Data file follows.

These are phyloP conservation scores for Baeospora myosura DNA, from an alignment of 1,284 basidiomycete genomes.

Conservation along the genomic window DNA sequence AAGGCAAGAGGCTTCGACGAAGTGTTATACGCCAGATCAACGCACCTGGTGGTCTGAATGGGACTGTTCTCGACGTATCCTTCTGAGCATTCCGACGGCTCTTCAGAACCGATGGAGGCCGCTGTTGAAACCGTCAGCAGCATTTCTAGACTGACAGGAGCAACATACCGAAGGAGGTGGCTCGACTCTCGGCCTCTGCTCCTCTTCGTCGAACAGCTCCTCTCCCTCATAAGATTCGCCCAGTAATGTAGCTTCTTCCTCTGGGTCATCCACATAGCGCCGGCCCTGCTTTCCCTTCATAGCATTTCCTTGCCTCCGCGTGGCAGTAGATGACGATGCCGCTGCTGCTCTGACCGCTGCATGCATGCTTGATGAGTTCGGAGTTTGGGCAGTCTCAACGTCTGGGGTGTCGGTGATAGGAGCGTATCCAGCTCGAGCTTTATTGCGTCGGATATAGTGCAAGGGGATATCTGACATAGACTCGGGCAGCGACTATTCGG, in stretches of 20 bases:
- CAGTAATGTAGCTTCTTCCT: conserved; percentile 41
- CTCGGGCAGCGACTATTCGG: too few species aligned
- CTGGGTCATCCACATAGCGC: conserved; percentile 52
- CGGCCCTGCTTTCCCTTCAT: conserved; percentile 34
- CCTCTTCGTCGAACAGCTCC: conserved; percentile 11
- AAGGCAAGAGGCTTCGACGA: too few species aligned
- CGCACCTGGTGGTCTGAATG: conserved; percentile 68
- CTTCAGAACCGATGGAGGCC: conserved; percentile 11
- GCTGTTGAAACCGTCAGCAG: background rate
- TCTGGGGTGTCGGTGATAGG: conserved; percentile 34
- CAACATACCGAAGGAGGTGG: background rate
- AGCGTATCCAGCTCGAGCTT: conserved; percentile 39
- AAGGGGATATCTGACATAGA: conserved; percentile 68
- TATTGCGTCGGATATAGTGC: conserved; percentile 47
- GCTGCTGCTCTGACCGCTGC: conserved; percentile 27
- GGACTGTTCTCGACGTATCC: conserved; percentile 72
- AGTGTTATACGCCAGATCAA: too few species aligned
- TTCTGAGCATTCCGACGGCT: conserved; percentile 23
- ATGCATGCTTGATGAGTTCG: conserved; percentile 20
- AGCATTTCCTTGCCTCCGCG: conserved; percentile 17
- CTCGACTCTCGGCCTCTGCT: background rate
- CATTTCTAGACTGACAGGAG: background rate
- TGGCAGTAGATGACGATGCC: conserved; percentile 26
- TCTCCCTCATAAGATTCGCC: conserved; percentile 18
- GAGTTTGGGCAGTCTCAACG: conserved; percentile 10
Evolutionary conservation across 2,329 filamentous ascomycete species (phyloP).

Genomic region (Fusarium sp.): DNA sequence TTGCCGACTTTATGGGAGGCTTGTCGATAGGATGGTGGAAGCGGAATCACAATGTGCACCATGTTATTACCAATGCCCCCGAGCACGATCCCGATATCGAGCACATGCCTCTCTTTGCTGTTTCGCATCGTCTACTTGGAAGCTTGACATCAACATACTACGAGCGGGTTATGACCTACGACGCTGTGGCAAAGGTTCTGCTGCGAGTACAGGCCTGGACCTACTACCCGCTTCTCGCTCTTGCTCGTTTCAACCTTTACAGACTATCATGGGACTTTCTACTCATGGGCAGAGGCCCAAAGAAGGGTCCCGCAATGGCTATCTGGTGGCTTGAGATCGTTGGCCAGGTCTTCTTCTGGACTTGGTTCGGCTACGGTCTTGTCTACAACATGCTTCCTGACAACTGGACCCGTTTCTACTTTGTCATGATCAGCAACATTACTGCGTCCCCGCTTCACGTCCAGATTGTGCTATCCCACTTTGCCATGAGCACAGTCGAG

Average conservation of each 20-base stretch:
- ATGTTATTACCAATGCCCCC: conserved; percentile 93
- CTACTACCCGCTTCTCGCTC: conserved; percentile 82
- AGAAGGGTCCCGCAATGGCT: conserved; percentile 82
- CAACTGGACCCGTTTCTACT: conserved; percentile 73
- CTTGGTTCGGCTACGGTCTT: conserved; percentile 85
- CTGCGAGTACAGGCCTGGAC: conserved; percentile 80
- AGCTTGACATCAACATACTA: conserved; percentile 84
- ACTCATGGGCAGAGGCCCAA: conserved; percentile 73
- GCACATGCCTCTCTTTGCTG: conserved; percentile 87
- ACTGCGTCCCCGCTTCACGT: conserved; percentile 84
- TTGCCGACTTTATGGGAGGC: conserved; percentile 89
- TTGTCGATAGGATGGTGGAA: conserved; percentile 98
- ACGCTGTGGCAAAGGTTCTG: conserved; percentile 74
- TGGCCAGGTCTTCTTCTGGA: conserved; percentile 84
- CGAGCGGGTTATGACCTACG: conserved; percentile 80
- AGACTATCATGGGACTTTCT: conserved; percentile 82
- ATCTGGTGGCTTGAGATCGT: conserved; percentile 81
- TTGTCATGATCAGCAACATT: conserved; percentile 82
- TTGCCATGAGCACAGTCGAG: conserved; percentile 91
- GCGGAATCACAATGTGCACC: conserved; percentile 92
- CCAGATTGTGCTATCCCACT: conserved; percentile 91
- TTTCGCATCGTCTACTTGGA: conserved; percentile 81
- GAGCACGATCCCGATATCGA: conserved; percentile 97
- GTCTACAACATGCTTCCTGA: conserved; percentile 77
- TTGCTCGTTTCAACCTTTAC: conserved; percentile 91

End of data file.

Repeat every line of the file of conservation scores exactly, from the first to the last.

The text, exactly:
These are phyloP conservation scores for Baeospora myosura DNA, from an alignment of 1,284 basidiomycete genomes.

Conservation along the genomic window DNA sequence AAGGCAAGAGGCTTCGACGAAGTGTTATACGCCAGATCAACGCACCTGGTGGTCTGAATGGGACTGTTCTCGACGTATCCTTCTGAGCATTCCGACGGCTCTTCAGAACCGATGGAGGCCGCTGTTGAAACCGTCAGCAGCATTTCTAGACTGACAGGAGCAACATACCGAAGGAGGTGGCTCGACTCTCGGCCTCTGCTCCTCTTCGTCGAACAGCTCCTCTCCCTCATAAGATTCGCCCAGTAATGTAGCTTCTTCCTCTGGGTCATCCACATAGCGCCGGCCCTGCTTTCCCTTCATAGCATTTCCTTGCCTCCGCGTGGCAGTAGATGACGATGCCGCTGCTGCTCTGACCGCTGCATGCATGCTTGATGAGTTCGGAGTTTGGGCAGTCTCAACGTCTGGGGTGTCGGTGATAGGAGCGTATCCAGCTCGAGCTTTATTGCGTCGGATATAGTGCAAGGGGATATCTGACATAGACTCGGGCAGCGACTATTCGG, in stretches of 20 bases:
- CAGTAATGTAGCTTCTTCCT: conserved; percentile 41
- CTCGGGCAGCGACTATTCGG: too few species aligned
- CTGGGTCATCCACATAGCGC: conserved; percentile 52
- CGGCCCTGCTTTCCCTTCAT: conserved; percentile 34
- CCTCTTCGTCGAACAGCTCC: conserved; percentile 11
- AAGGCAAGAGGCTTCGACGA: too few species aligned
- CGCACCTGGTGGTCTGAATG: conserved; percentile 68
- CTTCAGAACCGATGGAGGCC: conserved; percentile 11
- GCTGTTGAAACCGTCAGCAG: background rate
- TCTGGGGTGTCGGTGATAGG: conserved; percentile 34
- CAACATACCGAAGGAGGTGG: background rate
- AGCGTATCCAGCTCGAGCTT: conserved; percentile 39
- AAGGGGATATCTGACATAGA: conserved; percentile 68
- TATTGCGTCGGATATAGTGC: conserved; percentile 47
- GCTGCTGCTCTGACCGCTGC: conserved; percentile 27
- GGACTGTTCTCGACGTATCC: conserved; percentile 72
- AGTGTTATACGCCAGATCAA: too few species aligned
- TTCTGAGCATTCCGACGGCT: conserved; percentile 23
- ATGCATGCTTGATGAGTTCG: conserved; percentile 20
- AGCATTTCCTTGCCTCCGCG: conserved; percentile 17
- CTCGACTCTCGGCCTCTGCT: background rate
- CATTTCTAGACTGACAGGAG: background rate
- TGGCAGTAGATGACGATGCC: conserved; percentile 26
- TCTCCCTCATAAGATTCGCC: conserved; percentile 18
- GAGTTTGGGCAGTCTCAACG: conserved; percentile 10
Evolutionary conservation across 2,329 filamentous ascomycete species (phyloP).

Genomic region (Fusarium sp.): DNA sequence TTGCCGACTTTATGGGAGGCTTGTCGATAGGATGGTGGAAGCGGAATCACAATGTGCACCATGTTATTACCAATGCCCCCGAGCACGATCCCGATATCGAGCACATGCCTCTCTTTGCTGTTTCGCATCGTCTACTTGGAAGCTTGACATCAACATACTACGAGCGGGTTATGACCTACGACGCTGTGGCAAAGGTTCTGCTGCGAGTACAGGCCTGGACCTACTACCCGCTTCTCGCTCTTGCTCGTTTCAACCTTTACAGACTATCATGGGACTTTCTACTCATGGGCAGAGGCCCAAAGAAGGGTCCCGCAATGGCTATCTGGTGGCTTGAGATCGTTGGCCAGGTCTTCTTCTGGACTTGGTTCGGCTACGGTCTTGTCTACAACATGCTTCCTGACAACTGGACCCGTTTCTACTTTGTCATGATCAGCAACATTACTGCGTCCCCGCTTCACGTCCAGATTGTGCTATCCCACTTTGCCATGAGCACAGTCGAG

Average conservation of each 20-base stretch:
- ATGTTATTACCAATGCCCCC: conserved; percentile 93
- CTACTACCCGCTTCTCGCTC: conserved; percentile 82
- AGAAGGGTCCCGCAATGGCT: conserved; percentile 82
- CAACTGGACCCGTTTCTACT: conserved; percentile 73
- CTTGGTTCGGCTACGGTCTT: conserved; percentile 85
- CTGCGAGTACAGGCCTGGAC: conserved; percentile 80
- AGCTTGACATCAACATACTA: conserved; percentile 84
- ACTCATGGGCAGAGGCCCAA: conserved; percentile 73
- GCACATGCCTCTCTTTGCTG: conserved; percentile 87
- ACTGCGTCCCCGCTTCACGT: conserved; percentile 84
- TTGCCGACTTTATGGGAGGC: conserved; percentile 89
- TTGTCGATAGGATGGTGGAA: conserved; percentile 98
- ACGCTGTGGCAAAGGTTCTG: conserved; percentile 74
- TGGCCAGGTCTTCTTCTGGA: conserved; percentile 84
- CGAGCGGGTTATGACCTACG: conserved; percentile 80
- AGACTATCATGGGACTTTCT: conserved; percentile 82
- ATCTGGTGGCTTGAGATCGT: conserved; percentile 81
- TTGTCATGATCAGCAACATT: conserved; percentile 82
- TTGCCATGAGCACAGTCGAG: conserved; percentile 91
- GCGGAATCACAATGTGCACC: conserved; percentile 92
- CCAGATTGTGCTATCCCACT: conserved; percentile 91
- TTTCGCATCGTCTACTTGGA: conserved; percentile 81
- GAGCACGATCCCGATATCGA: conserved; percentile 97
- GTCTACAACATGCTTCCTGA: conserved; percentile 77
- TTGCTCGTTTCAACCTTTAC: conserved; percentile 91